Punta Cana, Dominican Republic: Day 1, Getting there is half the fun!

Flip Flops

These days I’m too paranoid to post vacation photos while I’m actually on vacation for fear that someone will break into my house while I’m gone. Why? Because the last time I posted about being on vacation while I was on vacation someone left a comment saying it wasn’t wise to do that because someone might break into my house while I was gone. CREEPY.

So it’s only now that I am letting you know I recently traveled to Punta Cana, Dominican Republic for a three-night stay at the Hard Rock Hotel & Casino. While I was there I didn’t post photos on Facebook or tweet about it or anything, which was sort of hard because when you’re in the Caribbean it’s very tempting to brag about the fact that you’re in the Caribbean. Vacation: A great way to make other people feel bad about their lives!

Getting There

The first step in getting there was having a brother who was one of the top salesman in his company, thus winning a free trip along with several of his coworkers. I got to be his plus one, which was nice payback for that time I brought him along on my free ski trip to Breckinridge, Colorado in which I was supposed to report on the oatmeal festival for Quaker Oats who paid for the trip, but was sidelined by the super scary mountain pass of doom. (Total tangent: I still feel bad that I never made it to the oatmeal festival. I did the best I could at the time, but I wish I’d been able to do better.) Not having significant others to bring along on our free vacations has paid off for both of us. Unlucky in love, but lucky in resort credits!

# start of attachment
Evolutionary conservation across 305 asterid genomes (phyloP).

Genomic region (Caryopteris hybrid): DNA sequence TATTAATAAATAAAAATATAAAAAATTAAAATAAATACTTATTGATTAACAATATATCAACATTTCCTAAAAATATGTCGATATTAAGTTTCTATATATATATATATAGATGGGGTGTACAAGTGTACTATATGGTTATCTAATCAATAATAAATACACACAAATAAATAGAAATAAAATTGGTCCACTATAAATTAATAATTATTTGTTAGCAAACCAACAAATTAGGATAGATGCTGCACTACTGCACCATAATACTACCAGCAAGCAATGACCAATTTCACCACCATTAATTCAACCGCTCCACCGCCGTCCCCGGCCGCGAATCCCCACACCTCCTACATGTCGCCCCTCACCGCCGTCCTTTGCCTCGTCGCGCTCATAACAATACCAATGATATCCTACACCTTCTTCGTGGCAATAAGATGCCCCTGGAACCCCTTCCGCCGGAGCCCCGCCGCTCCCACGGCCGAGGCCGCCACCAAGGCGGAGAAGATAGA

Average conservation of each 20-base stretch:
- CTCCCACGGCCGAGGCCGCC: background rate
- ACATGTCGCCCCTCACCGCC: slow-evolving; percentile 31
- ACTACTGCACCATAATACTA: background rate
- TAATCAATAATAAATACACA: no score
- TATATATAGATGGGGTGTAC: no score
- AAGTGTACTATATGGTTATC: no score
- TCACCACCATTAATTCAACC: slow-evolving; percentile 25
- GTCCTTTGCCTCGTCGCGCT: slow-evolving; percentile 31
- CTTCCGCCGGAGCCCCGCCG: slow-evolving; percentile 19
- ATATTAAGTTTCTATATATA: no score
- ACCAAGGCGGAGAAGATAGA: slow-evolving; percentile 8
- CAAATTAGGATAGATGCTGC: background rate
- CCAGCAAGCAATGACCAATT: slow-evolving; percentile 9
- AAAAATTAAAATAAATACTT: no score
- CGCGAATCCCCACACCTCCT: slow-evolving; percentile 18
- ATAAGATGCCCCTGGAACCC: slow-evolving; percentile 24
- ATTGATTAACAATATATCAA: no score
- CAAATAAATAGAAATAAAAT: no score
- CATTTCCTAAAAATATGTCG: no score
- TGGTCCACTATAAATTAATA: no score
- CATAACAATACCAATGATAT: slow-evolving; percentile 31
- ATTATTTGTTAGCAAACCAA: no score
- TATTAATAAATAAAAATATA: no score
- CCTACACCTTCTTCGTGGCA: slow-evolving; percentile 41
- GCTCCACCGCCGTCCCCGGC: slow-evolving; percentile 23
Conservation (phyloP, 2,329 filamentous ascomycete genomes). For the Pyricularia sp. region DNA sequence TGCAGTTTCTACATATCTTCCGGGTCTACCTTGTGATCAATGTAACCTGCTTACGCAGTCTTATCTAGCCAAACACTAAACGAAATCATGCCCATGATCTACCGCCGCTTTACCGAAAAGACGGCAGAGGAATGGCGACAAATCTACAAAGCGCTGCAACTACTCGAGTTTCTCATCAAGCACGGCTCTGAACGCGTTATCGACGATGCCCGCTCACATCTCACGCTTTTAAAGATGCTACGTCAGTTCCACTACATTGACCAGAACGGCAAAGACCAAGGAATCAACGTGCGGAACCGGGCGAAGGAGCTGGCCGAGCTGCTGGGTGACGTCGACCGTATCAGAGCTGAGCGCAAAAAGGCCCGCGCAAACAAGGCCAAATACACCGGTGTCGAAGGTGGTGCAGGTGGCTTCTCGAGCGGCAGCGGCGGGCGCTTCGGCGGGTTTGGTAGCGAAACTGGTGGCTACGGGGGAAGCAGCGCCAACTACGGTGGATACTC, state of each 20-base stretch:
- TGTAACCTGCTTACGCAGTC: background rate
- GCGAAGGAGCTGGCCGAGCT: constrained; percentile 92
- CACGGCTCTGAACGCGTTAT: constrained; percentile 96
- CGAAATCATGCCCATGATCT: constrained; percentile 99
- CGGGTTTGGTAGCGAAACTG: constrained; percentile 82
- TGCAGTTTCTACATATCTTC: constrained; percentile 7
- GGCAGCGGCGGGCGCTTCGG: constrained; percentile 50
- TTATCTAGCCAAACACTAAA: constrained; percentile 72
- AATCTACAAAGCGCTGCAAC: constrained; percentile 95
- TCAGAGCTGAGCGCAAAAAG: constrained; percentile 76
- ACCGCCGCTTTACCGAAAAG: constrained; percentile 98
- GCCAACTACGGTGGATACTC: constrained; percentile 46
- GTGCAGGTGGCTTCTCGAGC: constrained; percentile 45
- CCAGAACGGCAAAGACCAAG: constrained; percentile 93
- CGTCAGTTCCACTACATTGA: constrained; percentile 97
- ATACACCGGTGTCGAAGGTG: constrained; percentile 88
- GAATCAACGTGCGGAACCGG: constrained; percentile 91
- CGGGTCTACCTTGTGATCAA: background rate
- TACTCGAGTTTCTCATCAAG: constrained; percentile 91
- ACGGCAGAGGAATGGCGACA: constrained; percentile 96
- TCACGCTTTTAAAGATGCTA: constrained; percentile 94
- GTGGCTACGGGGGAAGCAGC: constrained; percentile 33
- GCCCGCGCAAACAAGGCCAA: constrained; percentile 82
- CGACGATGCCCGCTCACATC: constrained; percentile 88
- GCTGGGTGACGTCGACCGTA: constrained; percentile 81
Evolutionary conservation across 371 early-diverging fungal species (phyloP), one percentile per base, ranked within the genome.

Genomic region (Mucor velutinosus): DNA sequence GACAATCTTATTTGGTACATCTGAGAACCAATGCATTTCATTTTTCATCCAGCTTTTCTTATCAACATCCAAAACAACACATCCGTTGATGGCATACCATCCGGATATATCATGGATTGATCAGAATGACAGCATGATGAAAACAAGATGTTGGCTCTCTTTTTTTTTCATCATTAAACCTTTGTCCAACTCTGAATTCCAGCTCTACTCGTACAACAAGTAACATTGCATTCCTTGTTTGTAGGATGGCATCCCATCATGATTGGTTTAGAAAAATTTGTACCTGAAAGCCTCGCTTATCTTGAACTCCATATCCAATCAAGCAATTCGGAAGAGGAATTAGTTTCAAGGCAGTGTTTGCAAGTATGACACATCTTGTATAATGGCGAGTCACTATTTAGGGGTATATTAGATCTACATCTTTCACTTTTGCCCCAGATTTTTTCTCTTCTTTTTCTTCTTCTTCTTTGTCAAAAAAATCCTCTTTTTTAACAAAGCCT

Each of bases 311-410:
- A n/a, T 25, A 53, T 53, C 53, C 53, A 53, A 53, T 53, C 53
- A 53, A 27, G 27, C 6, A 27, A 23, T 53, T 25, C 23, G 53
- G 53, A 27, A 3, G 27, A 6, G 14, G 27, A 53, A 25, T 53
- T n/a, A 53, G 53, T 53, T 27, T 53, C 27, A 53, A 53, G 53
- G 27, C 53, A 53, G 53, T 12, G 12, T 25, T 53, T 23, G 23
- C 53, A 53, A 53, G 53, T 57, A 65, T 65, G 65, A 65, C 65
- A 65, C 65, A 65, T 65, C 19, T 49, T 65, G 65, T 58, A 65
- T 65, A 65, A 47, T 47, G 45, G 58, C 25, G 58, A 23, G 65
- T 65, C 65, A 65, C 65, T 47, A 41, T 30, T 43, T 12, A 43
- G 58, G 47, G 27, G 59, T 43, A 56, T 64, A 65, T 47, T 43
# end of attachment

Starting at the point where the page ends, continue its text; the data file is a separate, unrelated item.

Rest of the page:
I live in North Carolina and my brother lives in Indianapolis, but we were able to take the same connecting flight in Atlanta to Punta Cana. Little did we know we were boarding the Party Plane!!!! (Quadruple exclamation points totally necessary.) This flight was like no other flight I’ve been on. Damien, the head flight attendant was like a tour guide with a well-practiced comedy routine. There was also a bachelorette party on board and every time I turned my head it seemed that the flight attendant was swiping another credit card to charge someone for the alcoholic beverage they’d just ordered. People were standing up two rows ahead of me chatting with the people behind them. It was kinda crazy. Here’s a bit of Damien’s spiel that I recorded so you can get a sense of his game-show-host delivery style. It also allows you to experience how sad everyone was that the bar was closing:

His best bit was when he told us to check the pockets in front of us because one pair of free travel vouchers was hidden on board. After ten seconds he said, “No one found the prize? Well maybe you did find your own trash which you can throw out as the flight attendants walk down the aisle.” Well played, Damien. Well played. I don’t know if all flights to the Caribbean are like this one or we just stumbled upon the one where the flight attendant was on uppers.

The sky or the ocean?